The car was finished in Verde Pino with a Nero (VM 8500) leather interior. Its fully-instrumented dashboard is framed by a beautiful wood-rimmed, alloy-framed steering wheel. The Ferrari was factory-equipped with a speedometer marked in kilometers and a set of five 14 x 7-inch chromed wire wheels with proper three-eared knock-off hubs to which were fitted a set of Dunlop 205 x 14-inch tires. According to marque expert Marcel Massini, this car was only with its first own briefly as it appeared for sale with Italian dealer Dino Armando Genghini in Milan, Italy in 1969. Purchased from Genghini by a Long Island, New York resident, the Ferrari came stateside in about 1970s.

The present owner acquired the Ferrari in the mid-1970s after seeing it advertised in The New York Times classified section. When purchased the Ferrari had an early 1970s repaint in Cadillac Fire Mist Green, but the sleek coupe still carried plenty of presence and the new owner and his brother enjoyed quite a few spirited drives. Driven as one would what was, at least then, just an old, used Ferrari, a numerous spirited drives in the early 1980s necessitated some engine work, sidelining the car for service. Stripped and repainted red, the engine was sent out to be rebuilt. The Connecticut-based shop initially tasked with the job spent years working on the big twelve, but it wouldn’t really get running again until the later part of the 1980s when it was brought to the famed White Plains, New York shop Dominick’s European Car Repair.

Sparingly used, the car would begin a regiment of careful and meticulous maintenance at Ferrari of Atlanta starting in 1993. Receipts on file dating back to 1995 evidence the service or rebuilding of virtually every element of the big Colombo V12, brakes, suspension, and the rest of the drivetrain. The Ferrari of Atlanta rebuild, completed in 1996 at a cost of close to $30,000 – combined with a repaint back to the original Verde Pino color scheme by Beau Brickell returned the car to its prior glory. Further receipts detail the detail the retrimming of the interior in 2002, the complete rebuild of the suspension and brakes to factory specifications along with the fitment of a custom-made stainless steel Scuderia exhaust system in 2010, and go right up to the most recent invoice from Miller Motor Cars for nearly $19,000 for annual service and other maintenance completed in March of this year. In total nearly $140,000 in invoices speak to the meticulous attention paid to this Ferrari—and that is only the total of the invoices on record, a listing that is understood to be incomplete.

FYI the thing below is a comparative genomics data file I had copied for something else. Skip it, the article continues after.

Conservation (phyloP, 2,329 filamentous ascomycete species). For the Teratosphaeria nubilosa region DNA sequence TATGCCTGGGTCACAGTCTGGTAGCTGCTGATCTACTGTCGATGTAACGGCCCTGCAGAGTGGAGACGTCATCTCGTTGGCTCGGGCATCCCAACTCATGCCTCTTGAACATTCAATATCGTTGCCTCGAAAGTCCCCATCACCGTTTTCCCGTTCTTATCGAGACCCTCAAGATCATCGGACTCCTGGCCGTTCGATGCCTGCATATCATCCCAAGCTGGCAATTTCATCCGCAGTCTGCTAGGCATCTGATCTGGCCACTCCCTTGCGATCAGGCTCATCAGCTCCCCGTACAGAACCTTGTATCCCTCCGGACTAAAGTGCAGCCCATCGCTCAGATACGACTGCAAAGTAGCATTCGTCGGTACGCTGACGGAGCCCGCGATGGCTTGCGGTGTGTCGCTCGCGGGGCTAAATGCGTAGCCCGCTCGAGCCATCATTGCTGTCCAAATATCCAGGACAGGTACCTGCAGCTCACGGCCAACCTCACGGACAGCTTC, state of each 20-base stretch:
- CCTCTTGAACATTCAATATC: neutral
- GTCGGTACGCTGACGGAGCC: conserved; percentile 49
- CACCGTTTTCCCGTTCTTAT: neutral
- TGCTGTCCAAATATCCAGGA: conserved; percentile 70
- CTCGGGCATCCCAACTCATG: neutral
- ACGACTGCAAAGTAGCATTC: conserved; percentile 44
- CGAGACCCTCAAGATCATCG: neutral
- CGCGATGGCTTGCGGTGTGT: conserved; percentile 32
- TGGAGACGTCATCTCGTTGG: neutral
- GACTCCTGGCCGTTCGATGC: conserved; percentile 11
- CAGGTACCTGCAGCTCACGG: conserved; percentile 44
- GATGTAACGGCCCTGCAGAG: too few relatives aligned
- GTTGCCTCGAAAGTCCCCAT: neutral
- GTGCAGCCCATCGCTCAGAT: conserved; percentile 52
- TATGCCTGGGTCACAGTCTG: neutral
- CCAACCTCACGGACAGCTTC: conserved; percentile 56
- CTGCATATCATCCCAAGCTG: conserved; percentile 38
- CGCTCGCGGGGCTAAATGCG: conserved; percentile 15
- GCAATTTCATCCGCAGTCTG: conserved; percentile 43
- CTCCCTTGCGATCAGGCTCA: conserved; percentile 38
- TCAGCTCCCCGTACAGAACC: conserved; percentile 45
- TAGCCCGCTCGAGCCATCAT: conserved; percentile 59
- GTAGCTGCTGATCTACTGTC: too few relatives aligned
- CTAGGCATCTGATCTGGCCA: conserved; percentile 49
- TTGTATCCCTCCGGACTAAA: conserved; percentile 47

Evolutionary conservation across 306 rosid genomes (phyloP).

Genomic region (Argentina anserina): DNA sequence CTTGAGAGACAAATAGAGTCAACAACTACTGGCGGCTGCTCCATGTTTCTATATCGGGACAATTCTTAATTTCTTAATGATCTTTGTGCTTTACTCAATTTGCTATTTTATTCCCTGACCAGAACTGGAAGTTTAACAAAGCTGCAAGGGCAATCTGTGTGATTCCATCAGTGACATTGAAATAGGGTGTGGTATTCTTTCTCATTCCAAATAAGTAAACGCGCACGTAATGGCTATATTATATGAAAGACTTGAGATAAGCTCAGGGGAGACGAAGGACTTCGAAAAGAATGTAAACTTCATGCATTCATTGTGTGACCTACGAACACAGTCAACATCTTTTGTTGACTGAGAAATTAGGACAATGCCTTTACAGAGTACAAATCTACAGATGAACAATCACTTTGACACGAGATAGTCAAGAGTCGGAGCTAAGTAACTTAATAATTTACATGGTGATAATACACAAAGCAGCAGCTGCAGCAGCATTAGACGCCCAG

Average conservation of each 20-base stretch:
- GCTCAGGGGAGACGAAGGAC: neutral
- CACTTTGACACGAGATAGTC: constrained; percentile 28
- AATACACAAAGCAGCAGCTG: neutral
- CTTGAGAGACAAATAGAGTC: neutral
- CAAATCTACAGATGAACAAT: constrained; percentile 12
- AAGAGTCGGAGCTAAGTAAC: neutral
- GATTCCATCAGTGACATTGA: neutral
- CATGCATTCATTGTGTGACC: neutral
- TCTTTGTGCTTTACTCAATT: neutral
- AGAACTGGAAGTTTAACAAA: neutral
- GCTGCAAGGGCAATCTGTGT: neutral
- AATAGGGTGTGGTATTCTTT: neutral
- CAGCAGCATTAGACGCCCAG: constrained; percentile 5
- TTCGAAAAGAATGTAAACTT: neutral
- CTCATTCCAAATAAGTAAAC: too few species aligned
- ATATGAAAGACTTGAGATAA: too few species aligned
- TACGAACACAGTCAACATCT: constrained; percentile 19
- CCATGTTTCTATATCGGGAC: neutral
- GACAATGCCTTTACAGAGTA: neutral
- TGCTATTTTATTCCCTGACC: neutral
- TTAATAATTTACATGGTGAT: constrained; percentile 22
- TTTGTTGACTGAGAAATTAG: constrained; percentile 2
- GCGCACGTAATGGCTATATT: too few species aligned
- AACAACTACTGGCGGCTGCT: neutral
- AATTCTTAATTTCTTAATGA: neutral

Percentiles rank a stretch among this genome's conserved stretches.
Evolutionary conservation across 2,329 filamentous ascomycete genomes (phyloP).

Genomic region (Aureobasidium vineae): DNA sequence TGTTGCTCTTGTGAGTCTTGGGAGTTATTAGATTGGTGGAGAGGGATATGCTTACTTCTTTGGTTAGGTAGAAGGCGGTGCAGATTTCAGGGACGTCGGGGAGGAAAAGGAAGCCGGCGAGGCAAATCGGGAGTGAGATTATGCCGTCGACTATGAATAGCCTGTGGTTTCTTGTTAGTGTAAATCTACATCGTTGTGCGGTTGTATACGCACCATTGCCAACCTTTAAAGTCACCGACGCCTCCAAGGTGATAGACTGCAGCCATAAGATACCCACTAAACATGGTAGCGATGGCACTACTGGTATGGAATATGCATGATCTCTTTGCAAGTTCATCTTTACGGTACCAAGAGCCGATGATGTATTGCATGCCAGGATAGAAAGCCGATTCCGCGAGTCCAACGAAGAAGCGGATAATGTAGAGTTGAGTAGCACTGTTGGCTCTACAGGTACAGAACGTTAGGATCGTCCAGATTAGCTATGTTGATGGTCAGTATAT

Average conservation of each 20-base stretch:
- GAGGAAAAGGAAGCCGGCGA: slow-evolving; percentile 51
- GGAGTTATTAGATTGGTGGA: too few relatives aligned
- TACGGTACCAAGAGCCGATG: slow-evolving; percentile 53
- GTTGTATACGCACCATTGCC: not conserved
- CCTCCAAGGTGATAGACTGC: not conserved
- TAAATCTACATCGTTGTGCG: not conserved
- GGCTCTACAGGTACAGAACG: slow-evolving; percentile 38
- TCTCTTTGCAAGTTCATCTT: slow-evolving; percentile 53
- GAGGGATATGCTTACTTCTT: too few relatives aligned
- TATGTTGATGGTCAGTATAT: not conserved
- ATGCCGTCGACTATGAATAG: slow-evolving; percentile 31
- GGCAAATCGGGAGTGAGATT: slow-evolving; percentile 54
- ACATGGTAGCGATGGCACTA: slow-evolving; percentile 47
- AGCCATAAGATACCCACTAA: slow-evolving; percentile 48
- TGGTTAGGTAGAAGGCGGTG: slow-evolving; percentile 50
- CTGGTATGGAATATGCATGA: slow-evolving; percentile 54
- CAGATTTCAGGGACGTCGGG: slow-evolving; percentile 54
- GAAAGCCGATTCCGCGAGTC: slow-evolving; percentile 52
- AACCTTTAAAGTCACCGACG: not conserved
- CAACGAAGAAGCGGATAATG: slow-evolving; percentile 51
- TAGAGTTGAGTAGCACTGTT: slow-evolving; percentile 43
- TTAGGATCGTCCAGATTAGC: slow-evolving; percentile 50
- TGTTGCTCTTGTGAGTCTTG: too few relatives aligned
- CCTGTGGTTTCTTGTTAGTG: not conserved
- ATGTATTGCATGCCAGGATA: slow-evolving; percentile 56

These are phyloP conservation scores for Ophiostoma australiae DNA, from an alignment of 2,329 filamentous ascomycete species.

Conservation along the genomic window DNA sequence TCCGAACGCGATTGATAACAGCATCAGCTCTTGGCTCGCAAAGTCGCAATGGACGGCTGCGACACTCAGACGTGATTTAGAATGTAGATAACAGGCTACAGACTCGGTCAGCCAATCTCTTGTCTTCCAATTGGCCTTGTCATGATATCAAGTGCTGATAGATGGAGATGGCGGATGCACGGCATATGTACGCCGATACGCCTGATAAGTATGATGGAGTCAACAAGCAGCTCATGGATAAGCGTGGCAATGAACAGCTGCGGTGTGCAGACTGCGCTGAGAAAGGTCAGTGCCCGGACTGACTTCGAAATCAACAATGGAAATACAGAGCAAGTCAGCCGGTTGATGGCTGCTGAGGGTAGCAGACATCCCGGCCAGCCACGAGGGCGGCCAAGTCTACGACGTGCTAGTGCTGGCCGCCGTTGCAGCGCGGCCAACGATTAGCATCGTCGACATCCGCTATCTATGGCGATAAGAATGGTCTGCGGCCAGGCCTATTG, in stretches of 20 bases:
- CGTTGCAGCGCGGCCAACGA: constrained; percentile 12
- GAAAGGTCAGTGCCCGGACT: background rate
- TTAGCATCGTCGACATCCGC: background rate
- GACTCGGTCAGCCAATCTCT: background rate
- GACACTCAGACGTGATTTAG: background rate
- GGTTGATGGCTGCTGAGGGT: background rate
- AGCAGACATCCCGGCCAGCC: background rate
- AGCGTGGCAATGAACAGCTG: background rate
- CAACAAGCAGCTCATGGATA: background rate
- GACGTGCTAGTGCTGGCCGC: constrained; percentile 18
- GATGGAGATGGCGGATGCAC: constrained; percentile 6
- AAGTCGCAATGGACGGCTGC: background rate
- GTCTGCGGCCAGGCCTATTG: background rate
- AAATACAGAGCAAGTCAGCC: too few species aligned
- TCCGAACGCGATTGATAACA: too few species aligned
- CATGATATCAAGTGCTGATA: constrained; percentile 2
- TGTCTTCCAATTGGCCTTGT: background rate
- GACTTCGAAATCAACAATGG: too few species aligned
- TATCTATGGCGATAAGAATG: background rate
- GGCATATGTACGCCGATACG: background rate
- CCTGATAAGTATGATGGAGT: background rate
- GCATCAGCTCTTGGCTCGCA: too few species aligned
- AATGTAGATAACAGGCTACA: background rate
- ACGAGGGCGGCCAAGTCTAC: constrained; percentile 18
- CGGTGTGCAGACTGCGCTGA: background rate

The near-fanatical eye for mechanical perfection was evident in a recent drive. Starting easily and settling to a melodic burble, the Ferrari ran through its paces with ease, powering onto the highway and achieving the breakneck speeds Ferraris are known for with grace but without even breaking into a sweat. Remaining flat in the corners and braking with assertion, the over-$30,000 spent on the suspension and brakes was clearly put to good use. If the pure enjoyment of a well dialed-in, Colombo-powered Ferrari—combined with the operatic aria of 12 cylinders all singing in tune—like this one isn’t enough to put an irrepressible smile on your face and set your heart racing then you may wish to check and see if you still have a pulse.

With continuous New York ownership virtually since new, and in the care of a single keeper for the last four decades, this fetchingly hued 275 is something special. Ferraris of this type come to market quite infrequently with this tenure of ownership, in such stellar tune almost never, and this gorgeous GTB/4 represents a rare opportunity for a serious collector of the marque. Supplied with a comprehensive folio of service invoices, photos of the Ferrari of Atlanta restoration work and repaint, plus a Massini report, this classic Ferrari is perfect for high-speed vintage rallies and tours, and awaits its next fortunate owner.